Frontlines | Letter from... | Features |
Columns | A-Z of Socialism | Reviews | Letters
Universities Incby Jane Hardy
Outbursts of anger from students and academics greeted the plans of philosopher AC Grayling to establish the New College of the Humanities (NCH) - a new for-profit private university with fees of £18,000.
Unhealthy Billby Jackie Turner
Cameron's supposed retreat on the Health Bill and the resulting incandescent splutterings of Alan Milburn reveal splits within the ruling class and the vulnerability of the Con-Dem Government.
Reading between the class linesby Michael Rosen
Literacy is like water - a universal need. But what does a demand for literacy actually mean?
Greece: austerity and workers' resistanceby Mark L Thomas and Nikos Loudos
Mark L Thomas spoke to revolutionary socialist Nikos Loudos about the explosive resistance to austerity in Greece
Food: between hunger and plentyby Mike Haynes
Billions of people regularly struggle to get enough to eat. Mike Haynes argues that the problem isn't a lack of produce or a rising population. It is a system driven by profit
Taking sides in Syriaby Taking sides in Syria
The revolutions in Tunisia and Egypt were major reversals for the US and Israel. But Nato intervention in Libya's popular rebellion has raised the possibility that imperialism could hijack the revolutions. Simon Assaf asks, can Syria's uprising avoid falling into the hands of the West?
The minority movementby Dave Sherry
As major industrial struggle seems set to make a return to Britain, Dave Sherry looks at the strategy and tactics of the revolutionary left during the period of intense class conflict which gripped Britain between the end of the First World War and the General Strike of 1926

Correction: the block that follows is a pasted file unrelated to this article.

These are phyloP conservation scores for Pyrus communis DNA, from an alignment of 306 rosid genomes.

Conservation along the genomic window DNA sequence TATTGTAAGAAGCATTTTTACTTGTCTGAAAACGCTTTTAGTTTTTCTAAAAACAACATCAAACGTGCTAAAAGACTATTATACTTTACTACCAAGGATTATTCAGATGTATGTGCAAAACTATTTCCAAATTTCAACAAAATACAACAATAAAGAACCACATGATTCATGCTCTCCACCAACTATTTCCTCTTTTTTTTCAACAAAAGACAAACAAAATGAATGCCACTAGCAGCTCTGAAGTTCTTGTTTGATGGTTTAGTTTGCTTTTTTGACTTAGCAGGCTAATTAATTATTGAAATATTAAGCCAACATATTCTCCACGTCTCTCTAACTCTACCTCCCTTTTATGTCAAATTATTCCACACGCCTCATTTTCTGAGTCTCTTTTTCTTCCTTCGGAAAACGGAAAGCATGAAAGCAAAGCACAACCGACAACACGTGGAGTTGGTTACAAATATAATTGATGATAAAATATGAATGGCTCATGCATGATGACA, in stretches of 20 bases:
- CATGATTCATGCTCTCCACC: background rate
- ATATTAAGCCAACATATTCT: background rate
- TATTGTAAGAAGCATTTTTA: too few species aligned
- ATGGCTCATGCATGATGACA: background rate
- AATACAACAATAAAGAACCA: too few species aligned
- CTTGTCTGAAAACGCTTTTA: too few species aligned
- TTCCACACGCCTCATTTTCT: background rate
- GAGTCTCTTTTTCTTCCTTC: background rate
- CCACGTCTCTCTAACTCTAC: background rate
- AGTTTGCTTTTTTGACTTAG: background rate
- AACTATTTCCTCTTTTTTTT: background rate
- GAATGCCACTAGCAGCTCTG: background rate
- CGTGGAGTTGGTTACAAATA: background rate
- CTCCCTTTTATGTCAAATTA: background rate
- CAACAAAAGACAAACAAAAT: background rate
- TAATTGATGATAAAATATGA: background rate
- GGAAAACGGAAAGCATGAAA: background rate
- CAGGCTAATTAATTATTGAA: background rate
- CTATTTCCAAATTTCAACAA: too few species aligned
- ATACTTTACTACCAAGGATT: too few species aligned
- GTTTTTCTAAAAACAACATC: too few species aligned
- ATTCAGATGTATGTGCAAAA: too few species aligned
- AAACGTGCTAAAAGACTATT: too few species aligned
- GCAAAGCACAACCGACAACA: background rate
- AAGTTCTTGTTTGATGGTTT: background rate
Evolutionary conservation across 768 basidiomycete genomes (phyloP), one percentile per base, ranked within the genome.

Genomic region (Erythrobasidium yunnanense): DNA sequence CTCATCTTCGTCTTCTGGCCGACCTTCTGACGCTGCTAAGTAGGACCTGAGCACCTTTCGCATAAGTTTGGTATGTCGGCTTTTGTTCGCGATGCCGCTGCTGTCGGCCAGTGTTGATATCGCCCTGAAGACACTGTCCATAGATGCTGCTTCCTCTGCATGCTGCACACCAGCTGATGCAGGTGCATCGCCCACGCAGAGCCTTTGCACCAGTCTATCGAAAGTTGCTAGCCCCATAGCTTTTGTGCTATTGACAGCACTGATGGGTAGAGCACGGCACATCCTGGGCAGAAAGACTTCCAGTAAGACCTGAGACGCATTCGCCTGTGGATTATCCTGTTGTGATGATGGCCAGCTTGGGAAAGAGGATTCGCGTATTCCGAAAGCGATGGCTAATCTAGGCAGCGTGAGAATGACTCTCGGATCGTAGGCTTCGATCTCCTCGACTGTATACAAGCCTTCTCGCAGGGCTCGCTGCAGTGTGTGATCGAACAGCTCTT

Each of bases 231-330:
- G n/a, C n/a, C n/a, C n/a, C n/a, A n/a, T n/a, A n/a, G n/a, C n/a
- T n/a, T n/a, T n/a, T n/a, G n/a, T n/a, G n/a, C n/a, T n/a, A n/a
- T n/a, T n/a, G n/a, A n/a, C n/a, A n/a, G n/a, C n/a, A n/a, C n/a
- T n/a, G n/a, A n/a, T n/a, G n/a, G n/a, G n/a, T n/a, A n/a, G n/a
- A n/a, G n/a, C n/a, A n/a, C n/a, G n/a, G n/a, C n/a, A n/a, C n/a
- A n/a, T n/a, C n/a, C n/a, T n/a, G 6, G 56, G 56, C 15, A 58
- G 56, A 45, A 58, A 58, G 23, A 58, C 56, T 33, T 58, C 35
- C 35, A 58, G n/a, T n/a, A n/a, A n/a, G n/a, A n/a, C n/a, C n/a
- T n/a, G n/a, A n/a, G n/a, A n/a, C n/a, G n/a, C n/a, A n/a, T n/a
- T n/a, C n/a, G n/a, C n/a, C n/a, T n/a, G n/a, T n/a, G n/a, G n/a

Tony Cliff: a Marxist for his timeby Ian Taylor
Tony Cliff, the founder of the Socialist Workers Party, made major contributions to revolutionary theory and practice. Ian Taylor reviews a new biography of Cliff and assesses his place in post-war Marxism
Blue Labour: rewriting Labour's historyby Mike Gonzalez
Advocates of Blue Labour claim to offer an alternative to both the market and the state. Mike Gonzalez argues that this is a hollow promise and that Blue Labour rewrites the labour movement's past to exclude working class resistance
In my view
Don't blame religionby Noel Halifax
Where do homophobia and transphobia come from? Many people point to religion as the root cause. But the belief that religion is to blame is a reworking of an old argument first fought out in the 1840s.
Mapping the struggleby Sally Kincaid
I have been a socialist and active trade unionist all my adult life. As a local National Union of Teachers (NUT) officer it sometimes feels like we can be bogged down with case work, having to deal with bullying managers and teachers broken by the pressures of the job. However the last few weeks have been the most exciting of my working life.
Their democracy or ours?by Donny Gluckstein
Donny Gluckstein looks at what democracy means under capitalism - and our alternative
Mahler: music from the volcanoby Simon Behrman
Today one of the most recorded and performed composers is Gustav Mahler. Born to a poor Jewish family in the Austro-Hungarian Empire, he died 100 years ago in imperial Vienna as one of the richest and most famous musicians in Europe. How can his music speak to us today?
Feedbackby July/August 2011
Egypt - St Pauli - Realism and art
Chavsby Pat Stack
Reinventing Schools, Reforming Teachingby Terry Wrigley
John Bangs, John MacBeath and Maurice Galton
The Precariatby Gaverne Bennett
Marx and the alternative to capitalismby Martin Percival
Bad Newsby Sue Sparks
John Lang and Graham Dodkins
Defending Multiculturalismby Anindya Bhattacharyya
Hassan Mahamdallie (ed)
Radical Social Work Todayby Gordon Jelley
Michael Lavalette (ed)
This Road is Redby Jonathan Neale
The Civil Wars in US Laborby Steve Early
Sylvia Pankhurstby Sheila McGregor
Treacle Jrby Josh Hollands
Cell 211by Chris Kelly
30 Years of Steve Bellby Jeff Jackson
Nicholas Garland writes in the exhibition catalogue that accompanies this exhibition that "Steve Bell is the greatest political cartoonist of the day". I would also suggest that he is perhaps one of the most important artists of his generation.
Out of this Worldby Jonny Jones
Magritte: The Pleasure Principleby Noel Halifax
This summer Tate Liverpool plays host to a major exhibition of René Magritte, with over 100 paintings, some from private collections and many never seen before in Britain.